The list of the Google products and services that have gone on to become industry leaders is quite long; there is no doubt about that. But it’s also true that many of its products and services have failed too. In such cases, Google doesn’t hesitate to cut its losses. It is ultimately a business, after all. It only makes sense for a business to direct its resources toward the assets that have the most potential to generate revenue and align with long-term strategic goals. In this article, I’ll give you a tour of the Google Graveyard, with a look at some products and services Google has killed off through the years.
Following is a list of all the products and services that we’ll cover in this article.
- The Google Clips Camera (2017-2019)
- Google PowerMeter (2009-2011)
- iGoogle (2005-2013)
- Google Video (2005-2012)
- Helpouts by Google (2013-2015)
- SearchMash (2006-2008)
- Google Reader (2005-2013)
- Dodgeball (2003-2009)
- Google Deskbar (2003-2006)
Let’s explore them in detail.
Introduced in 2017, the miniature clip-on camera device was quite an interesting product. Incorporating AI, the tiny, wide-angle camera would automatically capture candid life moments, such as with children and cats (or whatever pet you have).
Alas, the $249 device was a niche product that never found its niche. It was pulled from the Google Store in October 2019. But if you are a fan of Google Clips, there is some good news for you. Google says it will support the device until December ’21.
Although Google Clips is dead now, the technology behind it isn’t, and it is incorporated into the Photobooth feature of Pixel 3 smartphones. This should warm Clips fan hearts knowing Clips didn’t die in vain.
Google.org (Google’s philanthropic arm) was behind this one. Launched in ’09, this software product was designed to help consumers track their home electricity usage in near real-time and even anonymously compete with neighbors for energy savings. The ultimate aim was to aid in a quicker rollout of smart grids.
Although the idea was not bad (one can even say that it was great), it may have arrived a little earlier. The green technology effort didn’t scale as hoped and didn’t help smart grid efforts, so Google ultimately focused on other projects. Google PowerMeter was killed in September ’11.
Launched in May ’05, it was first known as Google’s Personal Homepage. Two years after its launch, the name of this product was changed to iGoogle. It was a personalized, customizable Ajax-based start page or launch portal that supported interactive “gadgets,” mini-apps with custom news, calendars, games, and so on.
Unfortunately, like the previous offering, this one too has arrived before its time. As mobile applications and other tech burst onto the scene, users had personalized, real-time info instantly available. The need for iGoogle eroded, and it was finally laid to rest in November ’13.
This product, introduced in 2005, was a free video hosting service similar to YouTube. Users could upload their videos and allow other users to view them either free of charge or for some fees. You had to download the Google Video Player (it ran on Windows and Mac OS X) to view a purchased video.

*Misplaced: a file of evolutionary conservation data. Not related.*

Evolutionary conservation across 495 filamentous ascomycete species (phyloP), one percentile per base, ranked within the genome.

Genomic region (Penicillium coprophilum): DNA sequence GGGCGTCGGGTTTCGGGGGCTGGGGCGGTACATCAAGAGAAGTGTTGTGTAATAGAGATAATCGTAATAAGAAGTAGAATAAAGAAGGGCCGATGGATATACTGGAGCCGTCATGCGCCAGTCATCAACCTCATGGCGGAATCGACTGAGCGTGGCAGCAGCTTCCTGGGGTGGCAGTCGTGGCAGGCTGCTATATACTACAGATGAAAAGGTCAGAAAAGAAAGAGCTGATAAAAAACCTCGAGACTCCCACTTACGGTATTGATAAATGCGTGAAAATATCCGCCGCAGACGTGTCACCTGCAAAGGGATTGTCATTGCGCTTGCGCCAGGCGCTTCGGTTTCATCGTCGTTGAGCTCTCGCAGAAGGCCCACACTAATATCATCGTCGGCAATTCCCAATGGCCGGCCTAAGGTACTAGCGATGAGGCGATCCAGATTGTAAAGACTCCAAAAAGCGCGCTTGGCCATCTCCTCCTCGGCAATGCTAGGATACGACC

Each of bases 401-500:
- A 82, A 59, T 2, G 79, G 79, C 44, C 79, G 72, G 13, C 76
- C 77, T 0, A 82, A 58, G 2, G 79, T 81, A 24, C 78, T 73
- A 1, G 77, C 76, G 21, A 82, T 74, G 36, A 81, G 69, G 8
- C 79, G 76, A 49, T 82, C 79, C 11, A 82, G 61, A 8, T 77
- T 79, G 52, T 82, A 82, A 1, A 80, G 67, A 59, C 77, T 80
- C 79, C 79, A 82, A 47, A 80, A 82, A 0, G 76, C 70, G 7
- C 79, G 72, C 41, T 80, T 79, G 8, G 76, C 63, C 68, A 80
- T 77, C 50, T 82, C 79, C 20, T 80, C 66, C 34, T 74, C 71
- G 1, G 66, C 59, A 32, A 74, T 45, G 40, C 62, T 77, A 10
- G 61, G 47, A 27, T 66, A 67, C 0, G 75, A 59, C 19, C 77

The service failed to connect with users. Google ended up acquiring YouTube, and the Google Video service eventually shut off the ability to charge for videos. In ’11, Google further dismantled the service, removing all videos from it. In ’12, Google Video was replaced by Google Videos, a search engine for video files rather than a place to distribute them.
This online collaboration service was created for paid (and unpaid) Google Hangout consultations. Users (called “providers,” could be companies or individuals) could share their expertise through live video. Sellers would list their offerings such as cooking, designing, and so forth, and buyers could search for general topics or specific questions.
The service wasn’t popular enough to justify its existence, and Google officially shut it down in April ’15.
Basically, a sandbox for Google search experiments, SearchMash was launched in October ’06. Google used it to test new search technologies, concepts, and interfaces.
The service was quietly ended in November ’08, and it wasn’t obvious why Google did so. SearchMash has “gone the way of the dinosaurs” is the only message users received when visiting the old website.
I can’t get over this one. An RSS/Atom feed aggregator, Google Reader, allowed users to manage feeds, label them, and search through them. It was better than its competitors in many ways, but the web evolved away from feeds and more toward social sharing. Google killed the product in July ’13, citing declining use.
In ’05, Google purchased Dodgeball, a location-based social networking software provider for mobile devices. It allowed users to find friends’ friends, locate friends and interesting venues within a ten-block radius, and get alerts when “crushes” were nearby.
Although it was quite interesting and innovative (for its time), Google didn’t seem to dedicate enough resources toward expanding the coverage areas or features. It was available only in about twenty-four cities. Meanwhile, its competitor Twitter grew in popularity and was available almost everywhere.
The original Dodgeball founders Dennis Crowley and Alex Reinert left the company in ’07, and in February ’09, Google pulled the plug on the service.
A Windows application, Google Deskbar, allowed users to launch a Google search directly from their desktop taskbar. The reason Google killed this product was that another one called Google Desktop did that and more. But, unfortunately, Google Desktop was also killed in September 2011.
These days everyone has their browsers open anyway, and Google is just a click away.
That’s all, folks!